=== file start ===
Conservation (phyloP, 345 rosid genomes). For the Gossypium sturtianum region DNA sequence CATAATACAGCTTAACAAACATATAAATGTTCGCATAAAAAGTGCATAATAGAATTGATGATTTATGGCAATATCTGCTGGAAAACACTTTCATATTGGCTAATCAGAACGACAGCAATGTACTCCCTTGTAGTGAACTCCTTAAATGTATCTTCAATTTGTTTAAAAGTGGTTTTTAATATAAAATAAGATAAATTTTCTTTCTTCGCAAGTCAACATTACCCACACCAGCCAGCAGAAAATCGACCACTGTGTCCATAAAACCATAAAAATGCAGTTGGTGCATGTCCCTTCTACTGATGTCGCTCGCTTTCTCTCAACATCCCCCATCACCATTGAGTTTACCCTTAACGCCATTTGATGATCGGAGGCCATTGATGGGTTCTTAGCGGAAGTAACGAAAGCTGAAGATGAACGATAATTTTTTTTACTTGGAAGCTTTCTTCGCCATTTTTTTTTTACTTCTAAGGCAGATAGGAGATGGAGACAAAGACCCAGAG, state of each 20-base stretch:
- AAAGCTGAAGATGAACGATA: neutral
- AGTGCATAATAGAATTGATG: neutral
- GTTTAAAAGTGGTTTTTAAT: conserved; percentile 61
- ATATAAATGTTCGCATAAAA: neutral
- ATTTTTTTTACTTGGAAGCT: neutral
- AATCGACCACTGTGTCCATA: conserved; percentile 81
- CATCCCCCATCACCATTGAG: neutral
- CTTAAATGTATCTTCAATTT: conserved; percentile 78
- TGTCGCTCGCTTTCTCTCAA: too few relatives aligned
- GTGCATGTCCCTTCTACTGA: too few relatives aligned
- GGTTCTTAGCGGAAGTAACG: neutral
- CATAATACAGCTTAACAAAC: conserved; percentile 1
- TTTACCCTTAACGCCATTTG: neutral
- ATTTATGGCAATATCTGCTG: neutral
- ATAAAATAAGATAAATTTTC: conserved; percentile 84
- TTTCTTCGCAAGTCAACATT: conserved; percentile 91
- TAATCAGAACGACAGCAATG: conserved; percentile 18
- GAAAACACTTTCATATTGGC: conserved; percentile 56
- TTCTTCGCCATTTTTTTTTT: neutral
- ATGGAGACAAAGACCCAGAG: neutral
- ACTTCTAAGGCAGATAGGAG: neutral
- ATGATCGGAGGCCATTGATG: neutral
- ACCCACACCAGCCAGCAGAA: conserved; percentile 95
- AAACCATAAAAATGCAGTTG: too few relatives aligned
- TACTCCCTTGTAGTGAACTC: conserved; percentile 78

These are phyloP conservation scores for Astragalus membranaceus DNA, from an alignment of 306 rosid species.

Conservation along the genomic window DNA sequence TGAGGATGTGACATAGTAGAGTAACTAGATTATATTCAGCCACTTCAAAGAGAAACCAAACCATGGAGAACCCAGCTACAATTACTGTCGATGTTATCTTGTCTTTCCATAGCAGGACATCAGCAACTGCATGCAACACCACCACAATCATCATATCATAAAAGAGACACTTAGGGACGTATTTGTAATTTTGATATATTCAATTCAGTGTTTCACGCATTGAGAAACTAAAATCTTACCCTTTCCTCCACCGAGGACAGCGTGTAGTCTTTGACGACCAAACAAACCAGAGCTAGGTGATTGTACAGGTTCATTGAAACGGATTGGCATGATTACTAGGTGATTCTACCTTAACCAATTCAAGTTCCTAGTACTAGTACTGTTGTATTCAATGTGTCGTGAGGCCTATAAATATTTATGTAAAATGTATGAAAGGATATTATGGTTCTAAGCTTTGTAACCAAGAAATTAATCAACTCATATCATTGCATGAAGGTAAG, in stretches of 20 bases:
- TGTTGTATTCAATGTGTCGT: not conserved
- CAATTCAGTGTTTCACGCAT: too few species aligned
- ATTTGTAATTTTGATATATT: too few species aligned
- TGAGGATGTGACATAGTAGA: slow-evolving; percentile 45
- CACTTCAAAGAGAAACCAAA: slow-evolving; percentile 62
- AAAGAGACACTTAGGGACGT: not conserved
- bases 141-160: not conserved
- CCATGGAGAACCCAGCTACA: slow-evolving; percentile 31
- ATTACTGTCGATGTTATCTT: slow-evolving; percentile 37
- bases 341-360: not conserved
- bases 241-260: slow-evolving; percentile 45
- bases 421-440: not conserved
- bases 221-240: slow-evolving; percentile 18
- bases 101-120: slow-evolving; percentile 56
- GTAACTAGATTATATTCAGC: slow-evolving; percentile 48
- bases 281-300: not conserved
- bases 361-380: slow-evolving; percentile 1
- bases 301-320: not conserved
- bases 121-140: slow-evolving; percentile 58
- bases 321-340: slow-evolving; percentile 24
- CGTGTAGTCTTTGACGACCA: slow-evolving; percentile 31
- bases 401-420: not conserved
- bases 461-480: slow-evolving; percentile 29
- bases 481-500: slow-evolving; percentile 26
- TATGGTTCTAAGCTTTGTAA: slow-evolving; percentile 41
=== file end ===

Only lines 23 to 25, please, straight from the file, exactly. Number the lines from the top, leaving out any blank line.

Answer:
- ATGATCGGAGGCCATTGATG: neutral
- ACCCACACCAGCCAGCAGAA: conserved; percentile 95
- AAACCATAAAAATGCAGTTG: too few relatives aligned